Cases question diagnostic criteria for inherited diabetes

Cases question diagnostic criteria for inherited diabetes
Two patients diagnosed with a genetic form of non-insulin-dependent diabetes developed diabetic ketoacidosis years later, even though a history of diabetic ketoacidosis is normally an exclusion criterion for genetic testing, according to two case reports published online April 22 in Diabetes Care.

(HealthDay)—Two patients diagnosed with a genetic form of non-insulin-dependent diabetes developed diabetic ketoacidosis years later, even though a history of diabetic ketoacidosis is normally an exclusion criterion for genetic testing, according to two case reports published online April 22 in Diabetes Care.

Stepanka Pruhova, M.D., Ph.D., from Charles University in Prague and University Hospital Motol, and colleagues describe the cases of two unrelated patients aged 17 and 24 years who developed severe diabetic ketoacidosis several years after being diagnosed with hepatocyte -1A maturity-onset diabetes of the young (HNF1A-MODY). A history of diabetic ketoacidosis is currently an exclusion criterion for genetic testing for MODY, according to the authors.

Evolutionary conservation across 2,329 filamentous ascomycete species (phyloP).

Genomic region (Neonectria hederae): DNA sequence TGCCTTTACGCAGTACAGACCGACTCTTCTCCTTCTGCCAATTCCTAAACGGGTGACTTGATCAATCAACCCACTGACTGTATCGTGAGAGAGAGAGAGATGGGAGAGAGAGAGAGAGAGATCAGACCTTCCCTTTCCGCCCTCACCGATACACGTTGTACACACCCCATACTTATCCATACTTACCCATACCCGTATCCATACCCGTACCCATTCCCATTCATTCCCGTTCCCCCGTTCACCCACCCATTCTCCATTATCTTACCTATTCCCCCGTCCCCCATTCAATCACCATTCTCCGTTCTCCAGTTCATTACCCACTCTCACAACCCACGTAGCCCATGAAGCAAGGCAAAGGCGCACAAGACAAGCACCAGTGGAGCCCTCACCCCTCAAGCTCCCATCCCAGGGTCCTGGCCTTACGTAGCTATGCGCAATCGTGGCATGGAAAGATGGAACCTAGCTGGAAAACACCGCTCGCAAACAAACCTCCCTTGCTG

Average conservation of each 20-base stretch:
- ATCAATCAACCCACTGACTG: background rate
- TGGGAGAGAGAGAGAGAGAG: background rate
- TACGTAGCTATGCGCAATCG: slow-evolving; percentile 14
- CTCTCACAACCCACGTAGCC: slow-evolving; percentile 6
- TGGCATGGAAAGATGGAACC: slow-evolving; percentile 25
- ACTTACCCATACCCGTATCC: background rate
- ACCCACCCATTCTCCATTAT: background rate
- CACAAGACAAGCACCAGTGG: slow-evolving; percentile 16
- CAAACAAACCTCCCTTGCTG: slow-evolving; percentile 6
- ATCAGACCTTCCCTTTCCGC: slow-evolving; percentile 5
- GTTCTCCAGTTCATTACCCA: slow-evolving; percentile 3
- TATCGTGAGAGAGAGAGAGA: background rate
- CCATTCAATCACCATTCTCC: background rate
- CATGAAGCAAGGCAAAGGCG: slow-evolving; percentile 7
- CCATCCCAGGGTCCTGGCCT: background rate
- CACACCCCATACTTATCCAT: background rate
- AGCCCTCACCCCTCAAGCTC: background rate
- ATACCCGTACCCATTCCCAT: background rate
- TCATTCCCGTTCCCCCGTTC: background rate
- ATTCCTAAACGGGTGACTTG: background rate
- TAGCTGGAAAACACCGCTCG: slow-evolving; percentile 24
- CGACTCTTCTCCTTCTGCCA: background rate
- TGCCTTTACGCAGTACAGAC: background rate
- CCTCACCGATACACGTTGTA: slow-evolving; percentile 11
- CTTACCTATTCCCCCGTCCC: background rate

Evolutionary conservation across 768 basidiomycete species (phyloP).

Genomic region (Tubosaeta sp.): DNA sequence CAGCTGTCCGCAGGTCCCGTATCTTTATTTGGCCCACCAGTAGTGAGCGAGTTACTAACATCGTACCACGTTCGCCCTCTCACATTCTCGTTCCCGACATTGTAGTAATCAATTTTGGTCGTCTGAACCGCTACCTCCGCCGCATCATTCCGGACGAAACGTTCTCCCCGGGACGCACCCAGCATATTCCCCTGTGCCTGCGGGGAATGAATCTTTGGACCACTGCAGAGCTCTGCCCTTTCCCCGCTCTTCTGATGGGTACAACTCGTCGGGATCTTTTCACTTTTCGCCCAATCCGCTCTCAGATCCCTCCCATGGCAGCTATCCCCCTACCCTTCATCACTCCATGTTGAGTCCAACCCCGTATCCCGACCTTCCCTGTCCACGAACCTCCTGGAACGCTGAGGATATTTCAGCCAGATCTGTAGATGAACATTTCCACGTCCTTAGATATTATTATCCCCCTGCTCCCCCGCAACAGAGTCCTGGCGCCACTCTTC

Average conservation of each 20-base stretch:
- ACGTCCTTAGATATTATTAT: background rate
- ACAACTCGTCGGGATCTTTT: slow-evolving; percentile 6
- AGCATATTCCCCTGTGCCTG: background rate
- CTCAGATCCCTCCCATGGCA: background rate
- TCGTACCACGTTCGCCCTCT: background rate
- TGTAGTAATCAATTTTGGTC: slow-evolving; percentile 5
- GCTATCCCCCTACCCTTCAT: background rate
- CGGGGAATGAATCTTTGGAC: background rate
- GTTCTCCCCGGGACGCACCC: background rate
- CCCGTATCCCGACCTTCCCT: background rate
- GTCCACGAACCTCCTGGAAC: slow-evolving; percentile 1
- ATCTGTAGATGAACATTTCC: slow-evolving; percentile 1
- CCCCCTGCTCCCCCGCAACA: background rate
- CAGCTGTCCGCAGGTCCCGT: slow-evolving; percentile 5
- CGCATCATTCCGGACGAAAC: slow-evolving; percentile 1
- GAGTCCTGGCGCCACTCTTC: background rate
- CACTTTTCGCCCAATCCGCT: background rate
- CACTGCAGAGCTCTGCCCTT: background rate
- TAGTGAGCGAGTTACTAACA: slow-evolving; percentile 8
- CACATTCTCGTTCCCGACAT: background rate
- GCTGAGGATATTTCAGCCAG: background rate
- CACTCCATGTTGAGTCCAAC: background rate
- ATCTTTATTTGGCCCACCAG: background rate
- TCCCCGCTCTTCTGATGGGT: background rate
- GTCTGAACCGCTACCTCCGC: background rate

The researchers note that both patients had poor metabolic control due to noncompliance and missed . Diabetic ketoacidosis in both patients was associated with recurrent vomiting with dehydration and prerenal acute kidney injury. On admission, glycemia, blood pH, and base excess were 97 mmol/L, 6.80, and −33 mmol/L, respectively, for the first patient, and 34 mmol/L, 7.03, and −14 mmol/L, respectively, for the second patient.

"The two demonstrated cases of in poorly controlled HNF1A-MODY may have implications for the need of adequate patient education and for individual assessment of the indication criteria for genetic testing because, although the molecular genetic diagnosis of MODY diabetes has direct implications for patient treatment, most cases of MODY remain misclassified," Pruhova and colleagues conclude.

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